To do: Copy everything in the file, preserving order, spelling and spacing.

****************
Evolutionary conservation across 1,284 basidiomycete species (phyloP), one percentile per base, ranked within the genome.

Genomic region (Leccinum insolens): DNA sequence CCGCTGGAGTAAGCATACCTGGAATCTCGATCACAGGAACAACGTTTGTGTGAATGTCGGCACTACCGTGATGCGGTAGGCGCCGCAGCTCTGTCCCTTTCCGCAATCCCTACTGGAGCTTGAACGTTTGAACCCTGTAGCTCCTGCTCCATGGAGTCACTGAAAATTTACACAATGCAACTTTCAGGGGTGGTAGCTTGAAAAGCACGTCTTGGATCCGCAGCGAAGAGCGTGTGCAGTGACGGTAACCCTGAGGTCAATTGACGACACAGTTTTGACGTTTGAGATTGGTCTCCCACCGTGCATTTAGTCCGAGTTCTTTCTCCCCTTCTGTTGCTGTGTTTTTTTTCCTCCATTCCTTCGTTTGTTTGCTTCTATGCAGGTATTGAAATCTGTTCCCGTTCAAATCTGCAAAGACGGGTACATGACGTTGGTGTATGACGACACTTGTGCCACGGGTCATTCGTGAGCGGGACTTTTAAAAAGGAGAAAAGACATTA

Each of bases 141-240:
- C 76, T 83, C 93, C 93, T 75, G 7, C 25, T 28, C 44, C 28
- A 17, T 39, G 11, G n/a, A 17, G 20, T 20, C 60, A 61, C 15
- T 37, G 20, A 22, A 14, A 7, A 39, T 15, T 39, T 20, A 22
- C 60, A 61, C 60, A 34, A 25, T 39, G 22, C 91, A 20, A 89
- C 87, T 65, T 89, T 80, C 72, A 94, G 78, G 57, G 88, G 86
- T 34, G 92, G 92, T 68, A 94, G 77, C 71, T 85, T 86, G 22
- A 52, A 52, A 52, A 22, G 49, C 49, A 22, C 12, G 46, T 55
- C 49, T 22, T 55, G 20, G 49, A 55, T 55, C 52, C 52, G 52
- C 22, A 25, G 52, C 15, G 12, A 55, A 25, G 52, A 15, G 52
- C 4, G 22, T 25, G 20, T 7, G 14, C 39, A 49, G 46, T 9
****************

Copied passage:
Evolutionary conservation across 1,284 basidiomycete species (phyloP), one percentile per base, ranked within the genome.

Genomic region (Leccinum insolens): DNA sequence CCGCTGGAGTAAGCATACCTGGAATCTCGATCACAGGAACAACGTTTGTGTGAATGTCGGCACTACCGTGATGCGGTAGGCGCCGCAGCTCTGTCCCTTTCCGCAATCCCTACTGGAGCTTGAACGTTTGAACCCTGTAGCTCCTGCTCCATGGAGTCACTGAAAATTTACACAATGCAACTTTCAGGGGTGGTAGCTTGAAAAGCACGTCTTGGATCCGCAGCGAAGAGCGTGTGCAGTGACGGTAACCCTGAGGTCAATTGACGACACAGTTTTGACGTTTGAGATTGGTCTCCCACCGTGCATTTAGTCCGAGTTCTTTCTCCCCTTCTGTTGCTGTGTTTTTTTTCCTCCATTCCTTCGTTTGTTTGCTTCTATGCAGGTATTGAAATCTGTTCCCGTTCAAATCTGCAAAGACGGGTACATGACGTTGGTGTATGACGACACTTGTGCCACGGGTCATTCGTGAGCGGGACTTTTAAAAAGGAGAAAAGACATTA

Each of bases 141-240:
- C 76, T 83, C 93, C 93, T 75, G 7, C 25, T 28, C 44, C 28
- A 17, T 39, G 11, G n/a, A 17, G 20, T 20, C 60, A 61, C 15
- T 37, G 20, A 22, A 14, A 7, A 39, T 15, T 39, T 20, A 22
- C 60, A 61, C 60, A 34, A 25, T 39, G 22, C 91, A 20, A 89
- C 87, T 65, T 89, T 80, C 72, A 94, G 78, G 57, G 88, G 86
- T 34, G 92, G 92, T 68, A 94, G 77, C 71, T 85, T 86, G 22
- A 52, A 52, A 52, A 22, G 49, C 49, A 22, C 12, G 46, T 55
- C 49, T 22, T 55, G 20, G 49, A 55, T 55, C 52, C 52, G 52
- C 22, A 25, G 52, C 15, G 12, A 55, A 25, G 52, A 15, G 52
- C 4, G 22, T 25, G 20, T 7, G 14, C 39, A 49, G 46, T 9